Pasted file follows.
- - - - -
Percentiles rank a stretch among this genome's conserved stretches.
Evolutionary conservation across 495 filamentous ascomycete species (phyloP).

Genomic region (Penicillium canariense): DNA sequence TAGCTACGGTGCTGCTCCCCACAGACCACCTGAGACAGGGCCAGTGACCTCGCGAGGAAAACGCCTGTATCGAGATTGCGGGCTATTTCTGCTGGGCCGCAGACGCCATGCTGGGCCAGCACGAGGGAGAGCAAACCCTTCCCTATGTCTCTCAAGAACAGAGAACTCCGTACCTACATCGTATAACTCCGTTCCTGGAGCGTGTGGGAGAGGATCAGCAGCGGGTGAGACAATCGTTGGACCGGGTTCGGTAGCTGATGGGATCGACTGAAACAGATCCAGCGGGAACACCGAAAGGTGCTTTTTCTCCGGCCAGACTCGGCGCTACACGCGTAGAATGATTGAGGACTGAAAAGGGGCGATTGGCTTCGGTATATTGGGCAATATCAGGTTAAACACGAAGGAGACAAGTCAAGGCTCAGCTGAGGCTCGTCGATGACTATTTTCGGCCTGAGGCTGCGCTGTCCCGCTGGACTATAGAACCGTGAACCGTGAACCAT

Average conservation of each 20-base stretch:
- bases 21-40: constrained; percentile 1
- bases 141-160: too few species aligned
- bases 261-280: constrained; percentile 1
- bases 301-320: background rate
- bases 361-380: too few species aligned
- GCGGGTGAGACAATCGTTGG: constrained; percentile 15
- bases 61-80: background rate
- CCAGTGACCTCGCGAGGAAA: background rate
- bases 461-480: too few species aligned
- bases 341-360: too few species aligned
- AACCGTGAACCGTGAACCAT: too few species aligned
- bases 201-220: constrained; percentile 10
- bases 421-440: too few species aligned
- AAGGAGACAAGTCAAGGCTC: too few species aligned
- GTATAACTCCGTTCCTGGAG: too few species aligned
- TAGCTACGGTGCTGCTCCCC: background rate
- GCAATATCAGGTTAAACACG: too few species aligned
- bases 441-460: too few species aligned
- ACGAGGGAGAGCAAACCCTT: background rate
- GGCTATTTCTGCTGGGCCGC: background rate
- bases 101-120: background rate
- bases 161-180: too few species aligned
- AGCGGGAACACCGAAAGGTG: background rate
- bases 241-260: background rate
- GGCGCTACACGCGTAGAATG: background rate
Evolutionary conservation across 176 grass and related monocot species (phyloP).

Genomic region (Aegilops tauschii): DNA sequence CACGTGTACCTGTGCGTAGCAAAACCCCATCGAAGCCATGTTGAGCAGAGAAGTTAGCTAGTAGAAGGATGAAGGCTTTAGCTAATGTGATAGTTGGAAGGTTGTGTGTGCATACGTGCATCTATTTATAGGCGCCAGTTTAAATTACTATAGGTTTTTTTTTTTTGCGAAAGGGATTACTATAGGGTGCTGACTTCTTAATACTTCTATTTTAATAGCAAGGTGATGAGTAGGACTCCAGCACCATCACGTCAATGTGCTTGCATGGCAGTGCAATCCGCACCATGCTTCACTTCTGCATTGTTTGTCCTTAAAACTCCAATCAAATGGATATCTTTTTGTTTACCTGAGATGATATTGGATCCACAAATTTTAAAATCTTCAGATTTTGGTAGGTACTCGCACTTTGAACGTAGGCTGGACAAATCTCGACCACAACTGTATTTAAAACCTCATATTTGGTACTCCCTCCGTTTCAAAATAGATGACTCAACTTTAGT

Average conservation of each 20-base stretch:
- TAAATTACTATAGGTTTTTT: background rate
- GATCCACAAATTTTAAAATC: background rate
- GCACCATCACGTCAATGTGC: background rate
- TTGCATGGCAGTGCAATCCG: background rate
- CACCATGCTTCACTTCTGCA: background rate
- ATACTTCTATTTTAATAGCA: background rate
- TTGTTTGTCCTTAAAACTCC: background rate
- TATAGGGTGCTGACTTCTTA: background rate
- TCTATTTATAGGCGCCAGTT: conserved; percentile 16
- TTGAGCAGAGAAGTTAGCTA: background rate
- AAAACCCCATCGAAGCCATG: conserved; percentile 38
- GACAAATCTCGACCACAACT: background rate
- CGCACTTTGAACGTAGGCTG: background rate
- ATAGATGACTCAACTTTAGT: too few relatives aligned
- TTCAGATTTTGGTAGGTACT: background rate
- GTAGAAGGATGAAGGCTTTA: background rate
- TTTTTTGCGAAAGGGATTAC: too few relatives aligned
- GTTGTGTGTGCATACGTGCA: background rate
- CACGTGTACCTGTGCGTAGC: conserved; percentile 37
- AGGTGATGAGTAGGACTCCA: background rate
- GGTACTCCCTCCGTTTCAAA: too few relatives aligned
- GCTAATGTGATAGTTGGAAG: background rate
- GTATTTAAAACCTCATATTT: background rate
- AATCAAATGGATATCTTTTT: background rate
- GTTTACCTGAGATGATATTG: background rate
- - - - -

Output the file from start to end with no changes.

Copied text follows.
Percentiles rank a stretch among this genome's conserved stretches.
Evolutionary conservation across 495 filamentous ascomycete species (phyloP).

Genomic region (Penicillium canariense): DNA sequence TAGCTACGGTGCTGCTCCCCACAGACCACCTGAGACAGGGCCAGTGACCTCGCGAGGAAAACGCCTGTATCGAGATTGCGGGCTATTTCTGCTGGGCCGCAGACGCCATGCTGGGCCAGCACGAGGGAGAGCAAACCCTTCCCTATGTCTCTCAAGAACAGAGAACTCCGTACCTACATCGTATAACTCCGTTCCTGGAGCGTGTGGGAGAGGATCAGCAGCGGGTGAGACAATCGTTGGACCGGGTTCGGTAGCTGATGGGATCGACTGAAACAGATCCAGCGGGAACACCGAAAGGTGCTTTTTCTCCGGCCAGACTCGGCGCTACACGCGTAGAATGATTGAGGACTGAAAAGGGGCGATTGGCTTCGGTATATTGGGCAATATCAGGTTAAACACGAAGGAGACAAGTCAAGGCTCAGCTGAGGCTCGTCGATGACTATTTTCGGCCTGAGGCTGCGCTGTCCCGCTGGACTATAGAACCGTGAACCGTGAACCAT

Average conservation of each 20-base stretch:
- bases 21-40: constrained; percentile 1
- bases 141-160: too few species aligned
- bases 261-280: constrained; percentile 1
- bases 301-320: background rate
- bases 361-380: too few species aligned
- GCGGGTGAGACAATCGTTGG: constrained; percentile 15
- bases 61-80: background rate
- CCAGTGACCTCGCGAGGAAA: background rate
- bases 461-480: too few species aligned
- bases 341-360: too few species aligned
- AACCGTGAACCGTGAACCAT: too few species aligned
- bases 201-220: constrained; percentile 10
- bases 421-440: too few species aligned
- AAGGAGACAAGTCAAGGCTC: too few species aligned
- GTATAACTCCGTTCCTGGAG: too few species aligned
- TAGCTACGGTGCTGCTCCCC: background rate
- GCAATATCAGGTTAAACACG: too few species aligned
- bases 441-460: too few species aligned
- ACGAGGGAGAGCAAACCCTT: background rate
- GGCTATTTCTGCTGGGCCGC: background rate
- bases 101-120: background rate
- bases 161-180: too few species aligned
- AGCGGGAACACCGAAAGGTG: background rate
- bases 241-260: background rate
- GGCGCTACACGCGTAGAATG: background rate
Evolutionary conservation across 176 grass and related monocot species (phyloP).

Genomic region (Aegilops tauschii): DNA sequence CACGTGTACCTGTGCGTAGCAAAACCCCATCGAAGCCATGTTGAGCAGAGAAGTTAGCTAGTAGAAGGATGAAGGCTTTAGCTAATGTGATAGTTGGAAGGTTGTGTGTGCATACGTGCATCTATTTATAGGCGCCAGTTTAAATTACTATAGGTTTTTTTTTTTTGCGAAAGGGATTACTATAGGGTGCTGACTTCTTAATACTTCTATTTTAATAGCAAGGTGATGAGTAGGACTCCAGCACCATCACGTCAATGTGCTTGCATGGCAGTGCAATCCGCACCATGCTTCACTTCTGCATTGTTTGTCCTTAAAACTCCAATCAAATGGATATCTTTTTGTTTACCTGAGATGATATTGGATCCACAAATTTTAAAATCTTCAGATTTTGGTAGGTACTCGCACTTTGAACGTAGGCTGGACAAATCTCGACCACAACTGTATTTAAAACCTCATATTTGGTACTCCCTCCGTTTCAAAATAGATGACTCAACTTTAGT

Average conservation of each 20-base stretch:
- TAAATTACTATAGGTTTTTT: background rate
- GATCCACAAATTTTAAAATC: background rate
- GCACCATCACGTCAATGTGC: background rate
- TTGCATGGCAGTGCAATCCG: background rate
- CACCATGCTTCACTTCTGCA: background rate
- ATACTTCTATTTTAATAGCA: background rate
- TTGTTTGTCCTTAAAACTCC: background rate
- TATAGGGTGCTGACTTCTTA: background rate
- TCTATTTATAGGCGCCAGTT: conserved; percentile 16
- TTGAGCAGAGAAGTTAGCTA: background rate
- AAAACCCCATCGAAGCCATG: conserved; percentile 38
- GACAAATCTCGACCACAACT: background rate
- CGCACTTTGAACGTAGGCTG: background rate
- ATAGATGACTCAACTTTAGT: too few relatives aligned
- TTCAGATTTTGGTAGGTACT: background rate
- GTAGAAGGATGAAGGCTTTA: background rate
- TTTTTTGCGAAAGGGATTAC: too few relatives aligned
- GTTGTGTGTGCATACGTGCA: background rate
- CACGTGTACCTGTGCGTAGC: conserved; percentile 37
- AGGTGATGAGTAGGACTCCA: background rate
- GGTACTCCCTCCGTTTCAAA: too few relatives aligned
- GCTAATGTGATAGTTGGAAG: background rate
- GTATTTAAAACCTCATATTT: background rate
- AATCAAATGGATATCTTTTT: background rate
- GTTTACCTGAGATGATATTG: background rate